Speechs in the year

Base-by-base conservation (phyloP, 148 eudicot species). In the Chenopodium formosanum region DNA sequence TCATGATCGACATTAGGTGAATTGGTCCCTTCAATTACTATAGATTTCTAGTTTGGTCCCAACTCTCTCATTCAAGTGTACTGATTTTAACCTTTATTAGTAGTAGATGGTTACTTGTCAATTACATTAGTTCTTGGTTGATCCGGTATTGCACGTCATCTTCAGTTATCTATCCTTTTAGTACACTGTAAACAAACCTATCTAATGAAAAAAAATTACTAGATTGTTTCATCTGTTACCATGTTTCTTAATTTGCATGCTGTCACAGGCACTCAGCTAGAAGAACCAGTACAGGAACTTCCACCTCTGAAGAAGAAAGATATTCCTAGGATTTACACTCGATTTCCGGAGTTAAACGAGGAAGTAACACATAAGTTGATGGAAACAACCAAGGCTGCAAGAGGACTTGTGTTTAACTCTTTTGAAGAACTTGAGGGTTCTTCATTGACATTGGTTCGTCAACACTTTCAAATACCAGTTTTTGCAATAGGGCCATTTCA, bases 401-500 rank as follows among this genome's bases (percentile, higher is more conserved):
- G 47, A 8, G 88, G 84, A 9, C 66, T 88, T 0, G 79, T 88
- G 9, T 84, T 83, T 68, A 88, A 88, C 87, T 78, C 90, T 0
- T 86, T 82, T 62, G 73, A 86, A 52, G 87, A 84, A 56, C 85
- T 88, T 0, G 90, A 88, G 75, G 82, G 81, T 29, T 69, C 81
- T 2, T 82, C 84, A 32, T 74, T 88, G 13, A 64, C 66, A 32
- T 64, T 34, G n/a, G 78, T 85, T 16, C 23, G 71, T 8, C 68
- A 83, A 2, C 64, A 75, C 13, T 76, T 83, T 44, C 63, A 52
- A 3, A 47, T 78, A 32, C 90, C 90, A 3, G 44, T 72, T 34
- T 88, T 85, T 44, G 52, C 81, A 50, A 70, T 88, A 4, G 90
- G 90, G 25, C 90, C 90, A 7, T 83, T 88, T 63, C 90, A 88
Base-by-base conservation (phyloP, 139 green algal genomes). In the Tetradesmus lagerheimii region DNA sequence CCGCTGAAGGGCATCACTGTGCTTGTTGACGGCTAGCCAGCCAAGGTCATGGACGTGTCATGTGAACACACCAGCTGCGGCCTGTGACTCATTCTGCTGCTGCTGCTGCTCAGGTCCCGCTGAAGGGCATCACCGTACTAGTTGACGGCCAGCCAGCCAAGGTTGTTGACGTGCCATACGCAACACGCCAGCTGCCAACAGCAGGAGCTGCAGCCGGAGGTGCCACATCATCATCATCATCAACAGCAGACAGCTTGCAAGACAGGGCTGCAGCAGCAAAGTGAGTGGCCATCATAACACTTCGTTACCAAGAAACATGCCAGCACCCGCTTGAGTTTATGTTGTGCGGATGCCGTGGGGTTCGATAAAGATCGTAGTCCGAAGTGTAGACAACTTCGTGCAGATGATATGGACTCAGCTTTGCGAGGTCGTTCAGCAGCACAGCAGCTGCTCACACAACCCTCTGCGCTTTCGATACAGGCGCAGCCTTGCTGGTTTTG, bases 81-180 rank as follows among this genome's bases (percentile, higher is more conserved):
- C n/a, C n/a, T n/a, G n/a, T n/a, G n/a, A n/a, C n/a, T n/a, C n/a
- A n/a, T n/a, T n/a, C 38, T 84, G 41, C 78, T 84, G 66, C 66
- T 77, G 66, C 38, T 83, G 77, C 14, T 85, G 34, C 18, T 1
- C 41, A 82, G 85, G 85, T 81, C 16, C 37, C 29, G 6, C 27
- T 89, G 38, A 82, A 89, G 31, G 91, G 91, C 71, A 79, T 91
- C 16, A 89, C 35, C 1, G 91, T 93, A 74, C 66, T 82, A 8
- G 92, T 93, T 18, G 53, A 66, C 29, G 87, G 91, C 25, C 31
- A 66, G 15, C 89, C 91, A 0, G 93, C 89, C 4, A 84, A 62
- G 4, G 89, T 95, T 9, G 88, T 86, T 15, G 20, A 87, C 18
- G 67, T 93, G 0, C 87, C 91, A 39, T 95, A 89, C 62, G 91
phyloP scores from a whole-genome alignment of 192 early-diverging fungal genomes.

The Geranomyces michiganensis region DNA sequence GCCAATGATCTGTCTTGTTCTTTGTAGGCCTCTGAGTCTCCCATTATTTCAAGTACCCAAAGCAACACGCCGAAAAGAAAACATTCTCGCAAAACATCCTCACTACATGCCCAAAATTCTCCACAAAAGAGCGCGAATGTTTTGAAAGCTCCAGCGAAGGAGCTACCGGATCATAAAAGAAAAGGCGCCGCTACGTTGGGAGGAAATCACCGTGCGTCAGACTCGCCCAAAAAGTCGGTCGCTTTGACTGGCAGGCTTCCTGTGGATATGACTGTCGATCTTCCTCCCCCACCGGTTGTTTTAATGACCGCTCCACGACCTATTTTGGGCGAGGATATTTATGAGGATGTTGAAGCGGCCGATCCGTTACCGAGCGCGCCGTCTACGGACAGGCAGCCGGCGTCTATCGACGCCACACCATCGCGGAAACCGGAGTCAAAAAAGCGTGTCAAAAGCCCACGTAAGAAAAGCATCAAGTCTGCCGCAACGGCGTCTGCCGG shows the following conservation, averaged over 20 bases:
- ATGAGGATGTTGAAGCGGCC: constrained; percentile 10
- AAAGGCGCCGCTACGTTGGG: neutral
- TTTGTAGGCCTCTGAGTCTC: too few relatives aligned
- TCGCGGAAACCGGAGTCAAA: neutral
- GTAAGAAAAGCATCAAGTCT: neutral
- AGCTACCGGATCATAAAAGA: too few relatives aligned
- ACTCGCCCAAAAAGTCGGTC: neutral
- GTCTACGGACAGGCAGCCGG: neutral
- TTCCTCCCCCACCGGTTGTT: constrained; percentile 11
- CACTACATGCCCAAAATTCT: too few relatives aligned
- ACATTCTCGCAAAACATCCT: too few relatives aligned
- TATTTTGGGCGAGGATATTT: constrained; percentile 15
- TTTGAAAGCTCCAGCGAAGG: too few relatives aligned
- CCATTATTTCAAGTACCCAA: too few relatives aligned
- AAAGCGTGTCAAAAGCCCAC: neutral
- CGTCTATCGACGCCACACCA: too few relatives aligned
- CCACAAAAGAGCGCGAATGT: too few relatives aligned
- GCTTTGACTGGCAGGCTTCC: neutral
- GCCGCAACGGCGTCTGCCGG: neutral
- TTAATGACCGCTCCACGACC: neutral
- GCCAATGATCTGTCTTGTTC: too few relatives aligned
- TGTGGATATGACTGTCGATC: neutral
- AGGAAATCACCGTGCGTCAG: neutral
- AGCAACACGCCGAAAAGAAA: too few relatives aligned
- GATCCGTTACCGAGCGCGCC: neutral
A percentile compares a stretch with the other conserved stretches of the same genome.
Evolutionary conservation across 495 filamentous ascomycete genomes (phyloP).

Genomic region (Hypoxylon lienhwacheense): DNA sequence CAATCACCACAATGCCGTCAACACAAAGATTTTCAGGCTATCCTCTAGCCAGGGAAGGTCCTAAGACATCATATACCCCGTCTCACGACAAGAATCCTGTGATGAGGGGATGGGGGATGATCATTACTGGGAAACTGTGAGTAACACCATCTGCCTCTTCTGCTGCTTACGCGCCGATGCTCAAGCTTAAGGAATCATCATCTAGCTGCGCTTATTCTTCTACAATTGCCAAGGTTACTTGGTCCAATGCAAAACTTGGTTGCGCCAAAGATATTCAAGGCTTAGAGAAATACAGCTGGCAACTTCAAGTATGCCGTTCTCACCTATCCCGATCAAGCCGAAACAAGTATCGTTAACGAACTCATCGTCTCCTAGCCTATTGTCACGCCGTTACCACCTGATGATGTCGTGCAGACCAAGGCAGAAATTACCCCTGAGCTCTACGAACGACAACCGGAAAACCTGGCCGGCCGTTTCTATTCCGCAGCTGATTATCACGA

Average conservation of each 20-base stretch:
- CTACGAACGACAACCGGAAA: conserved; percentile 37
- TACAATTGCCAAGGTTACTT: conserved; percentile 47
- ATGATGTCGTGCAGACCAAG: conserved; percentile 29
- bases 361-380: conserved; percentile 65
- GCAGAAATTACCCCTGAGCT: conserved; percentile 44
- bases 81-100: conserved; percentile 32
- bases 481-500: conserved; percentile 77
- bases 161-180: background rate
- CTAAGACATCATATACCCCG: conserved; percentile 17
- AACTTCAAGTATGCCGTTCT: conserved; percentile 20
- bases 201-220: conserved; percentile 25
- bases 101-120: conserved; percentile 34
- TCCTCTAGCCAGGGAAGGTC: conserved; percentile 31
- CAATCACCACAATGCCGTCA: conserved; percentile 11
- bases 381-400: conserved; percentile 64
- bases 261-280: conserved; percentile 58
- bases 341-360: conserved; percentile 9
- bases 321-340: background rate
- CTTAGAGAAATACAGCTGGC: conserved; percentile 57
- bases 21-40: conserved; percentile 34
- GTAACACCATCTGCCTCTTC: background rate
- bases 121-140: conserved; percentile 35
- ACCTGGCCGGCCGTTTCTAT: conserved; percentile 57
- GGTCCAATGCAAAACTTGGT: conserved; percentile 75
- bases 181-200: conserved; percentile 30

Oleh/By : DATO' SERI DR. MAHATHIR BIN MOHAMAD Tempat/Venue : DAR-ES-SALAAM Tarikh/Date : 23/10/91 Tajuk/Title : DINNER GIVEN BY HIS EXCELLENCY MR ALI HASSAN MWINYI PRESIDENT OF THE UNITED REPUBLIC OF TANZANIA Your Excellency President Ali Hassan Mwinyi, Madame Sitti Mwinyi, Excellencies, Ladies and Gentlemen, I am indeed very happy to be here in Dar-es-Salaam to- day. May I express my sincere appreciation to you, Mr Pres- ident, for the warm welcome and generous hospitality accorded to my wife and I and to the members of my deleg- ation. I recall with fond memories my first visit to Tanzania during the Non-Aligned Movement Summit in Harare in 1986. The overnight stay, in Dar-es-Salaam, however was too brief to enable me to get a good glimpse of your country and its people. Time also did not permit us to hold discussions on matters of mutual interest. 2. My present visit to Tanzania provides me with that opportunity to have a closer look at the rapid development taking place in Tanzania today and to savour some of the natural beauties and splendour of this fascinating country. The discussions that we have had this afternoon encompassing every facet of bilateral relations, and the similar percep- tions that we shared on regional and international issues of mutual interest certainly help to enhance our relationship and marks a new era of mutually beneficial cooperation between our two countries. 3. Although formal diplomatic relations between Malaysia and Tanzania have been established only recently, bilateral contacts have been increasing steadily. As members of the South, the Non-Aligned Movement and the Commonwealth, our two countries have worked closely together to ensure the success of our shared vision, belief and ideals. Bilateral trade, though negligible, provides a basis for expanded co- operation. Given our new resolve for an enhanced relation- ship, our mutual commitment to South-South Cooperation, and the abundance of natural resources at our disposal, I am confident that our two countries would be able to work more closely in the promotion of greater bilateral economic interaction. Mr President 4. May I also commend the determined efforts undertaken by the Government of Tanzania under Your Excellency's able leadership to liberalise its economy and promote social ser- vices for the benefit of your people. These encouraging de- velopments offer potential for concrete bilateral cooperation between our two countries. While Malaysia could perhaps participate in Tanzania's developments in certain areas in which we have the necessary expertise and technol- ogy, such as in the rubber and oleo-chemical industry, Tanzania which has some of the world's most impressive na- tural tourist attractions provide attractive investment op- portunities in tourism. Mr President 5. The last decade of this century has witnessed rapid changes in the international political scene not least of which is the emergence of the so-called New World Order. While some of these developments offer greater hopes and op- portunities, particularly to the developing countries of the South, some have negative impact on us. As members of the South, we continue to face problems in one way or another. Disparity in development, crippling debt burden, environ- mental degradation, and falling prices of primary commod- ities, are among our perennial problems. However as we grapple with these problems, we must not lose sight of the opportunities available before us. We recognise the impor- tance of pragmatic economic programmes and constructive en- gagement with the North in areas of economics, trade and investments. We hope the North will respond to these over- tures with similar constructive attitude. The Final Report of the South Commission launched in Caracas recently pro- vided a valuable blueprint on economic development of the South. 6. The successful launching of the Report owes much to Tanzania. We are indeed grateful to Mwalimu Julius Nyerere, the illustrious son of Tanzania whose name is synonymous with South-South Cooperation for his invaluable contribution and wise counsel in the work of the South Commission that led to the successful conclusion of its work. 7. As the central message of the report envisages the South must move and find its own way in the world, it is now left to us to take advantage of the potentials for cooper- ation. 8. I also believe that the fundamental changes currently underway in the African continent are the results in part at least of the spirit of the Report. Rhetoric has now given way to pragmatic resolve. Countries of the region are im- plementing realistic, albeit tough adjustment programmes to transform their economies and in the true South-South spirit of interdependence look to one another for cooperation and support. 9. In South Africa, the abominable system of apartheid is crumbling and the movement for multi-party democracy is gaining momentum. The positive developments in South Africa have moved the Commonwealth Heads of Government Meeting which concluded its session in Harare yesterday to endorse the resolution adopted by the Commonwealth Foreign Ministers Meeting on South Africa in New Delhi recently on the immedi- ate lifting of people-to-people contacts. You and I, Mr. President are indeed privileged to have been present at the meeting in Harare during the last couple of days and be wit- ness to this historic decision by the Commonwealth. 10. We welcome this development and look forward to the day in the not too distant future when South Africa will be able to join its other fellow sovereign African states to chart its destiny as an independent state and to engage in con- structive cooperation not only with its African neighbours but also with other countries in other regions of the world. 11. This encouraging development would not have come about that soon if not for the resolute backing by Tanzania and others to the oppressed majority of South Africa. As a Front-Line State, Tanzania has played an active role in sup- port of liberation movements in Southern Africa and for the cause of freedom, justice and economic well-being of the peoples of this continent. For this Tanzania deserves all praise. Mr President 12. It is crucial for countries of the South to work to- wards the strengthening of South-South Cooperation. It is as a manifestation of our belief in such cooperation that Malaysia is willing to share its experiences and whatever expertise it has with Tanzania. 13. Notwithstanding our limited resources Malaysia has ex- tended assistance to several developing countries in Africa. We have trained several Tanzanian officials under our Tech- nical Cooperation Programme. We have also made contribution to Frontline States under the Africa Fund. We would con- tinue to assist our African friends in whatever way we can in the future. At the very least we can learn from each other. As long as there is the political will, our endeavour to achieve a better life for our peoples in the true spirit of South-South Cooperation could be realised. Mr President 14. The signing of the Agreement on Economic, Technical, Scientific and Cultural Cooperation by our Ministers is therefore timely. It establishes the framework for enhanced Malaysia-Tanzania relations. 15. Before I conclude, I would like to take this opportu- nity once more to thank Your Excellency and Madame Sitti Mwinyi for the kind and gracious hospitality accorded to my wife and I as well as to the Malaysian delegation. Our programme for the next two days will provide us with the opportunity to visit the charming island of Zanzibar and the world-renowned Ngorongoro Park. I look forward to visiting these important regions of Tanzania and to get to know Tanzania and its friendly people. Ladies and Gentlemen 16. May I now propose a toast to His Excellency the President and Madame Sitti Mwinyi, and to the everlasting friendship and cooperation between Malaysia and Tanzania.